A former Marine recruit discharged last year after contracting the bacteria E. coli during the final phases of training at the Marine Corps Recruit Depot San Diego filed a lawsuit blaming the company that supplies food to the military base for his illness.
Lawyers representing Vincent Grano filed the lawsuit against Sodexo, Inc. on Tuesday in the Southern District Court of California, charging their client suffered permanent brain and kidney damage after contracting E. coli from undercooked ground beef served at the company-run facility on the training base, according to court documents filed by the Marler Clark law firm. The suit seeks “just compensation in a fair and reasonable amount for the damages” that Grano has suffered including large hospital bills, according to court documents.
The lawsuit does not target the Marine Corps, said Bill Marler, a managing partner for the Seattle-based law firm.
“We intend to hold Sodexo and the supplier of the tainted meat responsible for the devastating injuries caused to Mr. Grano and the other young servicemembers who have contacted us,” Marler said in a statement.
Marine Corps officials announced in the fall that they had launched an investigation after more than 300 recruits fell ill in October. Several recruits were diagnosed at that time with E. coli infections, though officials said they were not immediately able to identify the source of the illnesses.
Lawyers for Grano said the national Centers for Disease Control and Prevention determined undercooked ground beef was likely to blame for the outbreak. The attorneys said in the ten days before Grano first showed signs of illness that he consumed only food from Sodexo.
In a report, CDC officials wrote they had confirmed 62 cases of E. coli, 62 probable cases and 120 more patients who they suspected contracted the bacterial infection at the recruit depot in October. They wrote undercooked ground beef was a potential source, however they also expressed concerns about poor hygiene among the Marine recruits.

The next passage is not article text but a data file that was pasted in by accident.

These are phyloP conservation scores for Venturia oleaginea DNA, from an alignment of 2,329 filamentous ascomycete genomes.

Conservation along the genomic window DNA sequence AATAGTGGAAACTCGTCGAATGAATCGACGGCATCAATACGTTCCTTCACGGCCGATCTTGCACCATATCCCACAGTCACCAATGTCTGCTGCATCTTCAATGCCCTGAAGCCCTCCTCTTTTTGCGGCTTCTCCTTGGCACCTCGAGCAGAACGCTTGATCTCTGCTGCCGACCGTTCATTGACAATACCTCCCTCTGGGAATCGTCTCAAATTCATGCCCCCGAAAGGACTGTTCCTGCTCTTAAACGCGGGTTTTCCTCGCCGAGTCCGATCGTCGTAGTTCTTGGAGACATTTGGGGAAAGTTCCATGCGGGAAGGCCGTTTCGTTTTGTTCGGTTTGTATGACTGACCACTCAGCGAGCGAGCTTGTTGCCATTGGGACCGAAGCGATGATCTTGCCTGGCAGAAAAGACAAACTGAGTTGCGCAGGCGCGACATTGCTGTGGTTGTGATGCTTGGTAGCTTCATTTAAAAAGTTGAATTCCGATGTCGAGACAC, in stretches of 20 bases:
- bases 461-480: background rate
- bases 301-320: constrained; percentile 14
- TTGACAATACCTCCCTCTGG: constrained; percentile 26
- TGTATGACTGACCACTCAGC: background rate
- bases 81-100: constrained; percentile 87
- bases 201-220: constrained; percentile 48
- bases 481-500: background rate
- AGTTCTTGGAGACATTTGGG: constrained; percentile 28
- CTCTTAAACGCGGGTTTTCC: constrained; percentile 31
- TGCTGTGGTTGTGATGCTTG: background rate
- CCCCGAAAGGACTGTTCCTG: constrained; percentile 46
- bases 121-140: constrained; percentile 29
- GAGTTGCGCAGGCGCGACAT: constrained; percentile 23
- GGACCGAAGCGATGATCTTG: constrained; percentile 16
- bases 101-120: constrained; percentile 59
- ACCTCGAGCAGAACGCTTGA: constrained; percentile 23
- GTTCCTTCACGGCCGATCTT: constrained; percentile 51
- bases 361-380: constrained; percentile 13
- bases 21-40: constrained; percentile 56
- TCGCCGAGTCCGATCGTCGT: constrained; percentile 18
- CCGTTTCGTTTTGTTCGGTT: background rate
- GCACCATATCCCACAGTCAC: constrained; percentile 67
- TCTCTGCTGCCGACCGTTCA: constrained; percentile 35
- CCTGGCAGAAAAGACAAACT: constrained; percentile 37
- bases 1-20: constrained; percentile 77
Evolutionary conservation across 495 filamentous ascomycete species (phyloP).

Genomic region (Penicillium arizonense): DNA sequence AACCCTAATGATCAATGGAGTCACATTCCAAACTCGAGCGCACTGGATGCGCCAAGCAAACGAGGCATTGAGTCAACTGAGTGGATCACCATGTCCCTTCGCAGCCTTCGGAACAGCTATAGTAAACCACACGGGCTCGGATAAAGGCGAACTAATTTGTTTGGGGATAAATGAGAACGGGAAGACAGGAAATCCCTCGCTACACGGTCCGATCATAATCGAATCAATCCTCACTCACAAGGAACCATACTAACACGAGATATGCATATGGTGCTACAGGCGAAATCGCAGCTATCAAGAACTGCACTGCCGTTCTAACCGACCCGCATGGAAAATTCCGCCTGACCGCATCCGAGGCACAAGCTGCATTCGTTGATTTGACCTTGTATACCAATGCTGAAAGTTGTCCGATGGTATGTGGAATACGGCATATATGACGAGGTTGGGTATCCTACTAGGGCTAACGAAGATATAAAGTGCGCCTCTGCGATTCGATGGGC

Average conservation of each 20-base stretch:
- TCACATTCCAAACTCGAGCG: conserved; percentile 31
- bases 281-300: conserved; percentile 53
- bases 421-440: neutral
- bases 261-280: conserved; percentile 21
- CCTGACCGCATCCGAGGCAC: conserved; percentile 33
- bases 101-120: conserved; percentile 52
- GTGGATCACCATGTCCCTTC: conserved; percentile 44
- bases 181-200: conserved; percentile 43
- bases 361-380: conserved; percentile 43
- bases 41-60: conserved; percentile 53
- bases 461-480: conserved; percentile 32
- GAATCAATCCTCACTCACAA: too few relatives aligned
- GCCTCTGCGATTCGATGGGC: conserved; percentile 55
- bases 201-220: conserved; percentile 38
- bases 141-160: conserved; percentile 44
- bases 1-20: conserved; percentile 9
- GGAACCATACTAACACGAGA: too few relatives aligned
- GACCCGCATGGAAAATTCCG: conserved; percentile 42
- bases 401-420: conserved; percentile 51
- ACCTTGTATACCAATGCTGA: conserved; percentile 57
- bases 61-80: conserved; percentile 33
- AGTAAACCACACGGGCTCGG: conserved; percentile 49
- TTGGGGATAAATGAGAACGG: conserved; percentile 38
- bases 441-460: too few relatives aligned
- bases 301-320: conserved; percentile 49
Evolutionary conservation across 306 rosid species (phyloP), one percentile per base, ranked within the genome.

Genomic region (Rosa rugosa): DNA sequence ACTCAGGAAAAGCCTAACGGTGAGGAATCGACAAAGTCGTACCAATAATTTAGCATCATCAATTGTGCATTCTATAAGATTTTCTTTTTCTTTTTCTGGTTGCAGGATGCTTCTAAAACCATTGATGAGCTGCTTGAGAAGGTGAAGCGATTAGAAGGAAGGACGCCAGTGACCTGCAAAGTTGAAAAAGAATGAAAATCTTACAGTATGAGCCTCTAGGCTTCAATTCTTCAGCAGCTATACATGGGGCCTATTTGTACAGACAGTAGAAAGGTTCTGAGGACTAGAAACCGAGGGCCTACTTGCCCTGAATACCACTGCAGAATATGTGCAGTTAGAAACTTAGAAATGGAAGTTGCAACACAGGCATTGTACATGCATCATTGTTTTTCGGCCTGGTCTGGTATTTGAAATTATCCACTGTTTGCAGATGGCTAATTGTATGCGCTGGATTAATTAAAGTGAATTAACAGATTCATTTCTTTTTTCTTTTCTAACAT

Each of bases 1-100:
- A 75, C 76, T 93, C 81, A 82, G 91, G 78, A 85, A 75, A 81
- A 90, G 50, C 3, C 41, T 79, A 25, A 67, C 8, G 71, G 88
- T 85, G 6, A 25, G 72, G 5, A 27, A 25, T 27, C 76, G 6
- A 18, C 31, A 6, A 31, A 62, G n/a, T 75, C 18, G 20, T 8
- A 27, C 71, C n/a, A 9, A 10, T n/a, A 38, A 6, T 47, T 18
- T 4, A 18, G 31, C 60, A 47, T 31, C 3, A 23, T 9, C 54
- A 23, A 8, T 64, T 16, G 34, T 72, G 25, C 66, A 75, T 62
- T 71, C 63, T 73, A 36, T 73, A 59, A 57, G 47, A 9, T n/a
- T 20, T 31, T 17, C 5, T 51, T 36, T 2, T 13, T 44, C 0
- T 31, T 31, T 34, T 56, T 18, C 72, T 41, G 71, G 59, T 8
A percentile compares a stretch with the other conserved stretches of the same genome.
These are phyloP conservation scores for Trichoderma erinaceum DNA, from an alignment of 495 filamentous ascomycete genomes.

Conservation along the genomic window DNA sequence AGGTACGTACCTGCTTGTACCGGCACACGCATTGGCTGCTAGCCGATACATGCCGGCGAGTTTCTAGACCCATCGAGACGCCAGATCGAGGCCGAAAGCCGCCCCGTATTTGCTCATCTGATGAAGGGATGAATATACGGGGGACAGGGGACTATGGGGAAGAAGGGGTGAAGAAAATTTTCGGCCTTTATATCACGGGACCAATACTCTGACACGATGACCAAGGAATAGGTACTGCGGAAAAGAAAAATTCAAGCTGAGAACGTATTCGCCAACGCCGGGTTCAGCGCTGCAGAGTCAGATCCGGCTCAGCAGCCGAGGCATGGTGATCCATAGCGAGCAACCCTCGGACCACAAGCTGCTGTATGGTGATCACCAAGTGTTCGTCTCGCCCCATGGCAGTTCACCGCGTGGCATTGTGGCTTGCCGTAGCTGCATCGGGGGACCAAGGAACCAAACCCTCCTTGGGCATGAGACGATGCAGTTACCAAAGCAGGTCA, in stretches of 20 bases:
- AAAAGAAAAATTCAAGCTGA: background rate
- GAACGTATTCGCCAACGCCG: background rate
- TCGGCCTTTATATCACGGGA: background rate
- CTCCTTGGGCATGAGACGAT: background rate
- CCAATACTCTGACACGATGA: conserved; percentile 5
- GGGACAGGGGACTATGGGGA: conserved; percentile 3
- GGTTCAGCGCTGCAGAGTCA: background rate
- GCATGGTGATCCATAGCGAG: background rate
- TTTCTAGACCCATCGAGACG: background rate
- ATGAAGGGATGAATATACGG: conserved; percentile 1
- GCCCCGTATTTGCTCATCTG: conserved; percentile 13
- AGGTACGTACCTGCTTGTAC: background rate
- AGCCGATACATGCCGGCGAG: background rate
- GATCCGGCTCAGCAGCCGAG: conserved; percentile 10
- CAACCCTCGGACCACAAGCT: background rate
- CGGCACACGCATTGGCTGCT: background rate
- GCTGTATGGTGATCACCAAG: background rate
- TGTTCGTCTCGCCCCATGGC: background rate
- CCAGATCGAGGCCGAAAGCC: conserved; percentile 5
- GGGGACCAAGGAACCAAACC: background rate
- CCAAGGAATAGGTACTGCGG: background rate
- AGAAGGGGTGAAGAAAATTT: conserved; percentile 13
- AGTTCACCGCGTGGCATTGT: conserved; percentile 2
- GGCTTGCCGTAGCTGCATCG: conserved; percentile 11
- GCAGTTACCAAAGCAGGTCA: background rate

Sodexo is a Maryland-based company that runs some 13,000 dining facility operations across North America, including dining facilities at the San Diego recruit depot.
In their lawsuit, Grano’s attorneys allege Sodexo violated federal, state and local food regulations and its own corporate guidelines by serving inferior food products that were not properly prepared. They also allege the company failed to properly train and supervise its employees to prepare the food.
Sodexo officials did not immediately respond Tuesday to an email requesting comment about the lawsuit.
Grano, 19, fell ill suffering from stomach cramps, nausea, diarrhea, and vomiting on Oct. 23, just one day before he was set to begin The Crucible, the Marines’ legendary 54-hour final training test of boot camp, according to the lawsuit. Three days after those initial symptoms, Grano was taken briefly to the emergency room after experiencing bloody diarrhea.
On Oct. 29, Grano lost consciousness and was admitted to a military hospital where he tested positive for E. coli and was diagnosed with hemolytic uremic syndrome, or HUS, a form of kidney failure that develops in about 5 to 7 percent of E. coli patients, according to the CDC. He remained in the hospital until Dec. 3, according to the lawsuit.
Grano was later diagnosed with epilepsy as a result of the HUS, the lawsuit charges. He has suffered seizures and permanent brain and kidney damage that led to his discharge from the Marine Corps, the lawsuit states.
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